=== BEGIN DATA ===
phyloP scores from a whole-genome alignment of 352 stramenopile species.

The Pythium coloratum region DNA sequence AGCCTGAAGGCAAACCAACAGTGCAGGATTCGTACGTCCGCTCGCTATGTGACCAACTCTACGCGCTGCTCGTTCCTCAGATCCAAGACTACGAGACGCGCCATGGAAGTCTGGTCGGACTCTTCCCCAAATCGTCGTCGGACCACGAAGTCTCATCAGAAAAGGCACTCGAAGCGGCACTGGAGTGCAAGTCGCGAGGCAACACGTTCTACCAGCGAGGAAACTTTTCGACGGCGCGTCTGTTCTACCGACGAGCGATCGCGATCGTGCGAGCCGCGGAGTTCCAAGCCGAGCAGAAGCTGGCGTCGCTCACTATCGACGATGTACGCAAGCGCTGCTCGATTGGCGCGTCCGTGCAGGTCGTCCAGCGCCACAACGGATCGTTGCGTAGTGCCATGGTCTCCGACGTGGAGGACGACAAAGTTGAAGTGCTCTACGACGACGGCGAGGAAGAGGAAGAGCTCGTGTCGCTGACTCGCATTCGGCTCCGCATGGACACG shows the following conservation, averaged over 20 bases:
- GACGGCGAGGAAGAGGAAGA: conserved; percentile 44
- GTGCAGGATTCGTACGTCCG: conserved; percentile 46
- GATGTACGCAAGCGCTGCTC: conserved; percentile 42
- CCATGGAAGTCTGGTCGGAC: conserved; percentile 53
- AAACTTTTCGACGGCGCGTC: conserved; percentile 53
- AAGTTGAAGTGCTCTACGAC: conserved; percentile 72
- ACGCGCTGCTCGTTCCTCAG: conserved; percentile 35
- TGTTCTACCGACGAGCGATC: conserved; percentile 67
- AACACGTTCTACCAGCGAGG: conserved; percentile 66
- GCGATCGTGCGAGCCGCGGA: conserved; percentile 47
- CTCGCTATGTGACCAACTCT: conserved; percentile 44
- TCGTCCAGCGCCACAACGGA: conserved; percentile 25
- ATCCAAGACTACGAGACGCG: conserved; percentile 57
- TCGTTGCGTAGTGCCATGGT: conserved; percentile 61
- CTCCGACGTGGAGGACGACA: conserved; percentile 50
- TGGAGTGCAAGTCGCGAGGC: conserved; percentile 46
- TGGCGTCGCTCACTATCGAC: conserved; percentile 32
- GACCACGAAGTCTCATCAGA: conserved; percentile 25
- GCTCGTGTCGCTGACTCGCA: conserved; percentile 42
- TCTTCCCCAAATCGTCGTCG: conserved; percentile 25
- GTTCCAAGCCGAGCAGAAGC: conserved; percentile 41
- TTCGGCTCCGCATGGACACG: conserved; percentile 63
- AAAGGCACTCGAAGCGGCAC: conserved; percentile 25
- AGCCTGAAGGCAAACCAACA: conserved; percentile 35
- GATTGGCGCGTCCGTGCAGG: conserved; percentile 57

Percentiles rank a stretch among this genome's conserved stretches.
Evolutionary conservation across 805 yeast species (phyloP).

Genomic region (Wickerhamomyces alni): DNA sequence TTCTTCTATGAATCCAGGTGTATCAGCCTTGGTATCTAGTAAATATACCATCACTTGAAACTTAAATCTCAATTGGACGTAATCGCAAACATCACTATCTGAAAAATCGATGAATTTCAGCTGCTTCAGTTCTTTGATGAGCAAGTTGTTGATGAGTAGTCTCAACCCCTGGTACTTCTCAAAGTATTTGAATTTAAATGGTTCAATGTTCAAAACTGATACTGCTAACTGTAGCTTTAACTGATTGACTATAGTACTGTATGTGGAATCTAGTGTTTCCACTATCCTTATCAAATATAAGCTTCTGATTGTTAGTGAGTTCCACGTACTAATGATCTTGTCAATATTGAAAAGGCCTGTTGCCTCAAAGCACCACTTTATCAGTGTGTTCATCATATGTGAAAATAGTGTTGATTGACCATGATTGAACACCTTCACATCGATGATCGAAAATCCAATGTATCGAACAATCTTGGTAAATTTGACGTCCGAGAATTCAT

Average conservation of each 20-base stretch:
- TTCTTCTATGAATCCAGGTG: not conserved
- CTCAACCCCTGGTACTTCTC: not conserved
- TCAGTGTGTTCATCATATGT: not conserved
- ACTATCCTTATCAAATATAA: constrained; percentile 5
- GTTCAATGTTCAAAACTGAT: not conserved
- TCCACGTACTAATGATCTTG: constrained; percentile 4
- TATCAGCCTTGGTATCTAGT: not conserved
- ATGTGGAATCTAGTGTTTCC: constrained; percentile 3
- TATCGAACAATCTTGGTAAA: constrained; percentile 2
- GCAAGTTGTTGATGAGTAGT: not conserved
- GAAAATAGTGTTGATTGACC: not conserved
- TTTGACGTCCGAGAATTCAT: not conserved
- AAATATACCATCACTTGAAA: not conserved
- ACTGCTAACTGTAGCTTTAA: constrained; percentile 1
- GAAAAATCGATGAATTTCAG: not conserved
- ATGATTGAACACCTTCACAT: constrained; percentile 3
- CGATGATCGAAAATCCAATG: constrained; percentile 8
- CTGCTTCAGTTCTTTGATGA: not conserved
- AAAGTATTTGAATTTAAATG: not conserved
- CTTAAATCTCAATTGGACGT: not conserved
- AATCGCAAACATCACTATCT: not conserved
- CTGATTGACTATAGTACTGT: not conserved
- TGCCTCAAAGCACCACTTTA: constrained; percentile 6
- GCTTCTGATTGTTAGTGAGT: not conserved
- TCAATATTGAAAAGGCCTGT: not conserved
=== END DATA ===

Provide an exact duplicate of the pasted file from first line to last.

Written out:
phyloP scores from a whole-genome alignment of 352 stramenopile species.

The Pythium coloratum region DNA sequence AGCCTGAAGGCAAACCAACAGTGCAGGATTCGTACGTCCGCTCGCTATGTGACCAACTCTACGCGCTGCTCGTTCCTCAGATCCAAGACTACGAGACGCGCCATGGAAGTCTGGTCGGACTCTTCCCCAAATCGTCGTCGGACCACGAAGTCTCATCAGAAAAGGCACTCGAAGCGGCACTGGAGTGCAAGTCGCGAGGCAACACGTTCTACCAGCGAGGAAACTTTTCGACGGCGCGTCTGTTCTACCGACGAGCGATCGCGATCGTGCGAGCCGCGGAGTTCCAAGCCGAGCAGAAGCTGGCGTCGCTCACTATCGACGATGTACGCAAGCGCTGCTCGATTGGCGCGTCCGTGCAGGTCGTCCAGCGCCACAACGGATCGTTGCGTAGTGCCATGGTCTCCGACGTGGAGGACGACAAAGTTGAAGTGCTCTACGACGACGGCGAGGAAGAGGAAGAGCTCGTGTCGCTGACTCGCATTCGGCTCCGCATGGACACG shows the following conservation, averaged over 20 bases:
- GACGGCGAGGAAGAGGAAGA: conserved; percentile 44
- GTGCAGGATTCGTACGTCCG: conserved; percentile 46
- GATGTACGCAAGCGCTGCTC: conserved; percentile 42
- CCATGGAAGTCTGGTCGGAC: conserved; percentile 53
- AAACTTTTCGACGGCGCGTC: conserved; percentile 53
- AAGTTGAAGTGCTCTACGAC: conserved; percentile 72
- ACGCGCTGCTCGTTCCTCAG: conserved; percentile 35
- TGTTCTACCGACGAGCGATC: conserved; percentile 67
- AACACGTTCTACCAGCGAGG: conserved; percentile 66
- GCGATCGTGCGAGCCGCGGA: conserved; percentile 47
- CTCGCTATGTGACCAACTCT: conserved; percentile 44
- TCGTCCAGCGCCACAACGGA: conserved; percentile 25
- ATCCAAGACTACGAGACGCG: conserved; percentile 57
- TCGTTGCGTAGTGCCATGGT: conserved; percentile 61
- CTCCGACGTGGAGGACGACA: conserved; percentile 50
- TGGAGTGCAAGTCGCGAGGC: conserved; percentile 46
- TGGCGTCGCTCACTATCGAC: conserved; percentile 32
- GACCACGAAGTCTCATCAGA: conserved; percentile 25
- GCTCGTGTCGCTGACTCGCA: conserved; percentile 42
- TCTTCCCCAAATCGTCGTCG: conserved; percentile 25
- GTTCCAAGCCGAGCAGAAGC: conserved; percentile 41
- TTCGGCTCCGCATGGACACG: conserved; percentile 63
- AAAGGCACTCGAAGCGGCAC: conserved; percentile 25
- AGCCTGAAGGCAAACCAACA: conserved; percentile 35
- GATTGGCGCGTCCGTGCAGG: conserved; percentile 57

Percentiles rank a stretch among this genome's conserved stretches.
Evolutionary conservation across 805 yeast species (phyloP).

Genomic region (Wickerhamomyces alni): DNA sequence TTCTTCTATGAATCCAGGTGTATCAGCCTTGGTATCTAGTAAATATACCATCACTTGAAACTTAAATCTCAATTGGACGTAATCGCAAACATCACTATCTGAAAAATCGATGAATTTCAGCTGCTTCAGTTCTTTGATGAGCAAGTTGTTGATGAGTAGTCTCAACCCCTGGTACTTCTCAAAGTATTTGAATTTAAATGGTTCAATGTTCAAAACTGATACTGCTAACTGTAGCTTTAACTGATTGACTATAGTACTGTATGTGGAATCTAGTGTTTCCACTATCCTTATCAAATATAAGCTTCTGATTGTTAGTGAGTTCCACGTACTAATGATCTTGTCAATATTGAAAAGGCCTGTTGCCTCAAAGCACCACTTTATCAGTGTGTTCATCATATGTGAAAATAGTGTTGATTGACCATGATTGAACACCTTCACATCGATGATCGAAAATCCAATGTATCGAACAATCTTGGTAAATTTGACGTCCGAGAATTCAT

Average conservation of each 20-base stretch:
- TTCTTCTATGAATCCAGGTG: not conserved
- CTCAACCCCTGGTACTTCTC: not conserved
- TCAGTGTGTTCATCATATGT: not conserved
- ACTATCCTTATCAAATATAA: constrained; percentile 5
- GTTCAATGTTCAAAACTGAT: not conserved
- TCCACGTACTAATGATCTTG: constrained; percentile 4
- TATCAGCCTTGGTATCTAGT: not conserved
- ATGTGGAATCTAGTGTTTCC: constrained; percentile 3
- TATCGAACAATCTTGGTAAA: constrained; percentile 2
- GCAAGTTGTTGATGAGTAGT: not conserved
- GAAAATAGTGTTGATTGACC: not conserved
- TTTGACGTCCGAGAATTCAT: not conserved
- AAATATACCATCACTTGAAA: not conserved
- ACTGCTAACTGTAGCTTTAA: constrained; percentile 1
- GAAAAATCGATGAATTTCAG: not conserved
- ATGATTGAACACCTTCACAT: constrained; percentile 3
- CGATGATCGAAAATCCAATG: constrained; percentile 8
- CTGCTTCAGTTCTTTGATGA: not conserved
- AAAGTATTTGAATTTAAATG: not conserved
- CTTAAATCTCAATTGGACGT: not conserved
- AATCGCAAACATCACTATCT: not conserved
- CTGATTGACTATAGTACTGT: not conserved
- TGCCTCAAAGCACCACTTTA: constrained; percentile 6
- GCTTCTGATTGTTAGTGAGT: not conserved
- TCAATATTGAAAAGGCCTGT: not conserved